Monday, December 10, 2012

Christmas is coming - and tablet decisions as well

Now that full sized tablets are firmly entrenched in our personal and business lives, a growing crop of mid-sized devices are entering the fray. I mentioned this last month and now that reviews are in on the new Apple iPad mini it's likely many of you will take the plunge.The major choices are Amazon Kindle Fire HD, Barnes and Noble Nook HD, Apple iPad mini and Google Nexus 7. All but the iPad mini have base prices of $199 while the mini is $329.

When you do compare prices make sure you look at what you'll actually buy not just the base price. For example many tablets come with a wall charger but it's extra on the Kindle. The Google and Apple tablets are considered full tablets with access to their respective app stores but the Amazon and B&N tablets are a cross between an ebook reader and a tablet.

What's the deal with Apple Maps anyway?

Have you heard the one about the guy using Apple maps who walks into a bar, or maybe it was a church - or bowling alley? You've probably know by now that Apple messed up when it replaced its previous map app with a new version in September. In a nutshell, the previous version was based on Google maps and Google and Apple are fierce competitors so they had to do something. The Google version was crippled on Apple devices and did not provide turn by turn directions like it did on Androids. My only complaint is that everything in Bemidji is one block west and fifty feet north of where Apple says it should be!
The biggest complaint is that there is no "street view" as in Google. I can live without that considering how great the turn by turn directions work. However the most important hidden new feature is the significantly improved graphics engine. This new design uses vector graphics to drastically reduce the amount of data received which can be a boon on a limited dataplan. It also means you can navigate in areas with no phone service. That part is pretty amazing when you see it in action. As you zoom in and out - even in a remote area with no cell coverage - you'll see high resolution images at any magnification - no more reloading images. Google is reportedly putting the finishing touches on its own map app for Apple. More on that later. 

Monday, December 3, 2012

Microsoft Crashes the Tablet Party

Will the recent twin announcements of the Microsoft Surface tablet and Windows 8 be game changers? An early adaptor I spoke with recently was thrilled with both the Surface tablet and the new OS. Certainly Microsoft is late to the touch screen tablet game but the Windows ecosystem and user base are both huge so maybe not too late. If you're not a pioneer, I'd advise waiting on the Surface till more reports are in. It's not likely there's a big penalty for waiting three or four months but a premature wrong decision could be painful. It so often comes down to "can I run Office on my tablet" - a subject I've discussed many times before. In summary you'll never get the full Office experience on a ten inch tablet no matter who makes it.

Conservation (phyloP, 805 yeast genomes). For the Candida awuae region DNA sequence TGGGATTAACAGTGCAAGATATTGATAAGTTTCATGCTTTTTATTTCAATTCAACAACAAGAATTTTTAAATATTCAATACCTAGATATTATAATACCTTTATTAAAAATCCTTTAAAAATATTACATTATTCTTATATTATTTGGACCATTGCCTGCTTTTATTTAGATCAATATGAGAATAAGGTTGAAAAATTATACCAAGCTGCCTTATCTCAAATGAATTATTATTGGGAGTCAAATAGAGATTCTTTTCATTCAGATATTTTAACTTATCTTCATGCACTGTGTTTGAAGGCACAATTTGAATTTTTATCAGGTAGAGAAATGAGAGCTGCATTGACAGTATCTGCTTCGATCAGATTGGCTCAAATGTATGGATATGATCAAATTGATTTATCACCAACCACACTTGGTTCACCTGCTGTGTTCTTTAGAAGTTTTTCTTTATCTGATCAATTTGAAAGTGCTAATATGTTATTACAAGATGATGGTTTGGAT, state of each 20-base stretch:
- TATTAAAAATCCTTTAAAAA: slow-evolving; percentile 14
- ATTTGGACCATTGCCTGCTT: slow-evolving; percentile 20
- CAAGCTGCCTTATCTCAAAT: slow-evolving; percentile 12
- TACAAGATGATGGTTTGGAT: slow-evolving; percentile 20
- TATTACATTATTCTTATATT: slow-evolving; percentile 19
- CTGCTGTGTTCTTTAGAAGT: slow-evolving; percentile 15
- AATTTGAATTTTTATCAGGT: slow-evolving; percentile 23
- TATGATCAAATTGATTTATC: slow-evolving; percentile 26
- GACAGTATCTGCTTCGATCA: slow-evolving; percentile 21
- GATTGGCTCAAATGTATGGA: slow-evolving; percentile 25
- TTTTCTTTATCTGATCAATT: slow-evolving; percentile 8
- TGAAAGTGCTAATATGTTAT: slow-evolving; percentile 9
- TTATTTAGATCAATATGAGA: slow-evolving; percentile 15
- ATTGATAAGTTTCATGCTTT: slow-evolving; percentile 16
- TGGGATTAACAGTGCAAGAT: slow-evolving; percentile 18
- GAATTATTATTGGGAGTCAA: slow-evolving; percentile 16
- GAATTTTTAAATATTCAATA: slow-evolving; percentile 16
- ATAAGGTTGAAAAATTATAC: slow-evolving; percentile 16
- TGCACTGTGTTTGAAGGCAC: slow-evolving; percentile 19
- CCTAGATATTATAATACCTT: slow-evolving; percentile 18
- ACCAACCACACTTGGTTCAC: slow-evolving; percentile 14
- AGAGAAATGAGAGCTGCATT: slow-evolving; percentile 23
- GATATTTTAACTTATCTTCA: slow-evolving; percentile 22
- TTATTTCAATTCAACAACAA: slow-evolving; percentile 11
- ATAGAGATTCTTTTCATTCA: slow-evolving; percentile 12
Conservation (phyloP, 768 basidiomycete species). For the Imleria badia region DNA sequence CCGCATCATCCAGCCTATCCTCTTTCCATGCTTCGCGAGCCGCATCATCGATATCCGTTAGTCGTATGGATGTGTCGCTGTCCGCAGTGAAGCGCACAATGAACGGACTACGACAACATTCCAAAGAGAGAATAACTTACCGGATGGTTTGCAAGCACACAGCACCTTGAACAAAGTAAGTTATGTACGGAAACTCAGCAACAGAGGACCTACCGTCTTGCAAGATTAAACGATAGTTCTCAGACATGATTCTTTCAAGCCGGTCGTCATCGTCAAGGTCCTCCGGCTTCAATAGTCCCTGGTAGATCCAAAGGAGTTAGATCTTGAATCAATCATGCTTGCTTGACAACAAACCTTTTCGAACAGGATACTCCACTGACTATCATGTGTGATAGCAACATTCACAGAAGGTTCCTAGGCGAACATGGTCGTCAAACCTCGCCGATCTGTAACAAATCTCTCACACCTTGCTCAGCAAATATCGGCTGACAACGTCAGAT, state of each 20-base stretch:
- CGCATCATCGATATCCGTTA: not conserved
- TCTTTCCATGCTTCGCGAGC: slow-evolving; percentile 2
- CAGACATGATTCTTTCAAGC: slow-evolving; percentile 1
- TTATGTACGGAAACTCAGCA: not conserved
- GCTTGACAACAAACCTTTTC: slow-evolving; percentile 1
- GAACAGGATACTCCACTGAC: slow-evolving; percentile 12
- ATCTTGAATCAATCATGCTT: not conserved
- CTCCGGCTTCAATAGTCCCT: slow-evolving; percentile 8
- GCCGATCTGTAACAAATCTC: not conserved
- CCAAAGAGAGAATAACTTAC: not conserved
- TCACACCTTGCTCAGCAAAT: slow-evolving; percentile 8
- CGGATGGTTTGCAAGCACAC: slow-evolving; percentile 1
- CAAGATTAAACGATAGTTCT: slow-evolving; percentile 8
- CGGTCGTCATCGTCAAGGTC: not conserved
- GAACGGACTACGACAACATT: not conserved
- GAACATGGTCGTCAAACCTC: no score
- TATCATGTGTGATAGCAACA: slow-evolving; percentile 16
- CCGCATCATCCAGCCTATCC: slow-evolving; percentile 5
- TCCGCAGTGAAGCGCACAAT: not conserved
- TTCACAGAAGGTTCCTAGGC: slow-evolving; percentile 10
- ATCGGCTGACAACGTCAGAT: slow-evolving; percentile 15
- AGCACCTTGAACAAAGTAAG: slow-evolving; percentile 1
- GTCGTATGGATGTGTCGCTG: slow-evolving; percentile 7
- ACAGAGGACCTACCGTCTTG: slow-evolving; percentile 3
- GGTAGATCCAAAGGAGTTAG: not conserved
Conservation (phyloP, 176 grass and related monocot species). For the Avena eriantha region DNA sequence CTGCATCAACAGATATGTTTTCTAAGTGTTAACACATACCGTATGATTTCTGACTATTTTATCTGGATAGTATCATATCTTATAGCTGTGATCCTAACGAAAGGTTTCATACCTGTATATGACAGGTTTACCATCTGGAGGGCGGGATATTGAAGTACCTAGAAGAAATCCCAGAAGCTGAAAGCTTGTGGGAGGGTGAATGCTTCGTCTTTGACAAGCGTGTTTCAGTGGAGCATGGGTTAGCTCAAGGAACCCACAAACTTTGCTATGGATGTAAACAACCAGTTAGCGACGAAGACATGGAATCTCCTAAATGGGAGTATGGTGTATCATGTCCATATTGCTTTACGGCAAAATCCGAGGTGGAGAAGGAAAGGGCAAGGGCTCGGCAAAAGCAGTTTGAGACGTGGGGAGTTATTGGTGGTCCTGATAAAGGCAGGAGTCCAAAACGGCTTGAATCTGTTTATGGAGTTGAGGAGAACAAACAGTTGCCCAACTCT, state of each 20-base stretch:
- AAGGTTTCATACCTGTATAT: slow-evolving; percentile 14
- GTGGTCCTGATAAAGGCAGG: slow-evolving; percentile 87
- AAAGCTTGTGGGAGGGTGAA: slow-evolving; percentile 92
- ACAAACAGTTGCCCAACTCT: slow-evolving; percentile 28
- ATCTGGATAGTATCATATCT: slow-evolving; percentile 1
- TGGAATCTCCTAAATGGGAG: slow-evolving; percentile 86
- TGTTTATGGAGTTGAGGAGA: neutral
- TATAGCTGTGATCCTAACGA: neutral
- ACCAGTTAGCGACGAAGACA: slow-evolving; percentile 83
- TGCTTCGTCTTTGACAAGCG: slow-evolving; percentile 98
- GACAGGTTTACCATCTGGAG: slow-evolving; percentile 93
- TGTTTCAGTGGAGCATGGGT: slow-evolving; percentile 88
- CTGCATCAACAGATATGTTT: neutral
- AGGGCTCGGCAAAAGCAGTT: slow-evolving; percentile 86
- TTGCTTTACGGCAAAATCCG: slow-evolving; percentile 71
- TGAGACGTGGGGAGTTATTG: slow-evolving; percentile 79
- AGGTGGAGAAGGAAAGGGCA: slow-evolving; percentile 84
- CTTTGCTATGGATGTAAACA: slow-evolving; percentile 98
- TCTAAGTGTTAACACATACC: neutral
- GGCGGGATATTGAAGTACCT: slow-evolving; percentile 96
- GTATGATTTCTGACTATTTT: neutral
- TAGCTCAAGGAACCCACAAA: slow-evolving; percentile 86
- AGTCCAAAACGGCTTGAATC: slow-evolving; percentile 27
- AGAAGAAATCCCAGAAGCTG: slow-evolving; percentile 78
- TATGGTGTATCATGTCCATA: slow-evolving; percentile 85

The reviews of Windows 8 have been universally bad and sales have reportedly been slow although no official numbers have been released by Microsoft. Their stats usually refer to copies delivered to resellers - not sold to customers. It's easy to try out Win8 now since PCs are widely available at electronics stores across the country and most have touch screens as well as a variety of tablet/screen/keyboard configurations. If you absolutely need a new PC and don't find Windows 8 appealing, check with the company before you buy to see what it will take to downgrade to Windows 7. Most new Windows 8 PCs come with advertising apps (bloatware) preinstalled; for a fee you should be able to have them removed.

You might want to check out this Windows 8 Cheatsheet. It's a lengthy discussion of some things you'll need to know as you switch to this significantly different version of Windows. And if you want even more information USA Today compared Lenovo and Toshiba hybrids (laptops with touch screens also called convertibles) running Windows 8 in this review.
In many ways the Surface doesn't seem to be a real threat to Android or Apple tablets since it costs twice as much, is heavier and has half the battery life.